How to fight climate change: Spread rock dust on farmland

By Nathanael Johnson, July 14, 2020

rolling green fields and tractor tracks Image courtesy of Martina Janochova/Pixabay

Editor’s note: This story was originally published by Grist. It appears here as part of the Climate Desk collaboration.

Scientists have been trying to figure out how to make use of one of nature’s tricks for removing carbon dioxide from the atmosphere with rock and rain. As rain washes away tiny particles of rock, newly exposed minerals bind with carbon, transforming carbon dioxide into new chemicals. It’s a simple combination of basic chemistry and erosion.

We can speed the process up by speeding up erosion, crushing tons and tons of rock and spreading it across the earth’s surface, if we had the money to do it and a vast area where inhabitants don’t mind trucks covering everything with a layer of rock dust once a year. Farms are the most likely candidate for such a massive undertaking, because farmers already do some incidental advanced weathering as a byproduct of “liming,” where they apply crushed limestone to fields when their soils become too acidic.

A paper just published in Nature provides the most detailed calculation to date of just how much carbon this technique, known as enhanced weathering, could capture and how much it would cost. Deploying the practice worldwide could remove 2 billion tons of carbon dioxide from the air every year—about a third of what the United States emits each year—and would run between $60 and $200 per ton of carbon to apply all that rock dust on fields, varying by country. It would be cheaper in places like Indonesia and India that have better conditions for weathering (warm, seasonally wet weather), and low labor and energy costs. The countries with the greatest potential to deploy enhanced weathering are, the researchers note, “coincidentally the highest carbon dioxide fossil fuel emitters (China, USA, and India).”

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One of the scientists involved in the study, James Hanson, the climate Cassandra and Columbia University climatologist, said in an email that he became interested in weathering because it can trap carbon for thousands of years. Hansen said other approaches, “such as reforestation, are important, but require management to assure that the carbon sink is maintained.”

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The researchers estimate that if the United States spread rock dust on half the country’s farmland it could capture 420 million tons of carbon dioxide, at an annual cost of $225 for every American, or $176 for every ton of carbon. That’s a higher price tag than some other solutions. Building solar farms, for instance, currently cuts emissions at a rate of less than $40 per ton. But because the world is failing to slash emissions, the Intergovernmental Panel on Climate Change has determined that we will need to use “negative emissions,” expensive techniques to suck carbon out of the atmosphere, to avoid the most dangerous consequences of climate change.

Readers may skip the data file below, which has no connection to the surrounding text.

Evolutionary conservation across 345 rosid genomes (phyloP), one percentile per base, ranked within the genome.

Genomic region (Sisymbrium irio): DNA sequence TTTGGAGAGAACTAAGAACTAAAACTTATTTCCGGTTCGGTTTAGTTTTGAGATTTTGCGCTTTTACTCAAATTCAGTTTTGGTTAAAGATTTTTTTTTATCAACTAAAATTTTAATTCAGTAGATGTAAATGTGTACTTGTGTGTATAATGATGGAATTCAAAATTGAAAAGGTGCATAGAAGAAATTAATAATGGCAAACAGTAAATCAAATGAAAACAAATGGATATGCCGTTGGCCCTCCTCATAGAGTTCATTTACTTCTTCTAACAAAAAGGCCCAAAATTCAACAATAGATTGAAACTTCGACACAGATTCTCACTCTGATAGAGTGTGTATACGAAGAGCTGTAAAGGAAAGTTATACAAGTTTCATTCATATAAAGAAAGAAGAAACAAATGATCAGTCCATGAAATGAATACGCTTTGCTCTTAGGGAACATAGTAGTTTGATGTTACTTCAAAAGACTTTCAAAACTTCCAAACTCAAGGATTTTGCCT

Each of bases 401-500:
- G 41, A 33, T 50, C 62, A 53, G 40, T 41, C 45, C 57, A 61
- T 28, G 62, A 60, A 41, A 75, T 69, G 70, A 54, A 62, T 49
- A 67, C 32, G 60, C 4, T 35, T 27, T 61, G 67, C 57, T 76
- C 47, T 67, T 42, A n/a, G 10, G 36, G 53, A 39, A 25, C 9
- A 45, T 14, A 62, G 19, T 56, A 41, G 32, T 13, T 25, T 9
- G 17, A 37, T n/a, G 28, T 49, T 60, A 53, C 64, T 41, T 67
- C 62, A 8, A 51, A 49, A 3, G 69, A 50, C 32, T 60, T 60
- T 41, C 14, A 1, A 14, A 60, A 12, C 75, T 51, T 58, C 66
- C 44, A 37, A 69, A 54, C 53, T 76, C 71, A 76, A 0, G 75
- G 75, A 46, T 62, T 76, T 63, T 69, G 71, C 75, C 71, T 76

Farmers stand to benefit, too. In theory, spreading much more rock dust on fields could improve soil health and crop yields. And that could help farmers get out of poverty and increase world food production at the same time they’re soaking up carbon. And, as with any major attempt at geoengineering our atmosphere, there’s likely to unforeseen pitfalls, and unexpected benefits, along the way.

As the coronavirus crisis shows, we need science now more than ever.

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MaiTai
MaiTai

Fascinating. Would it make sense to distribute rock dust into the oceans additionally or instead, capturing excess carbon dioxide from the water as it descends and allowing excess atmospheric CO2 to be absorbed into the oceans, and then sunk with more rock dust?

Charles Forsberg
Charles Forsberg

Two important observations. First, if select the right rock, it acts as a low-grade fertilizer. That changes the economics and lowers the net cost of carbon dioxide removal. Second, there is the option of adding appropriate powdered rock to the oceans–a potentially lower cost option. In that case one might have container ships partly loaded with powdered rock that spread the rock powder over the ocean during normal operations. What is required in both cases is large-scale demonstrations to understand chemical reaction rates. Most of the energy input is in grinding rock, Larger particle size reduces costs but implies slower… Read more »

Richard
Richard

Probably better to turn to regen agriculture with the correct programme of native grassees, no fertilisers, no fungicides and let Nature have a chance. Huge amount so carbon can be stored when the resulting build up of new soil occurs and continues.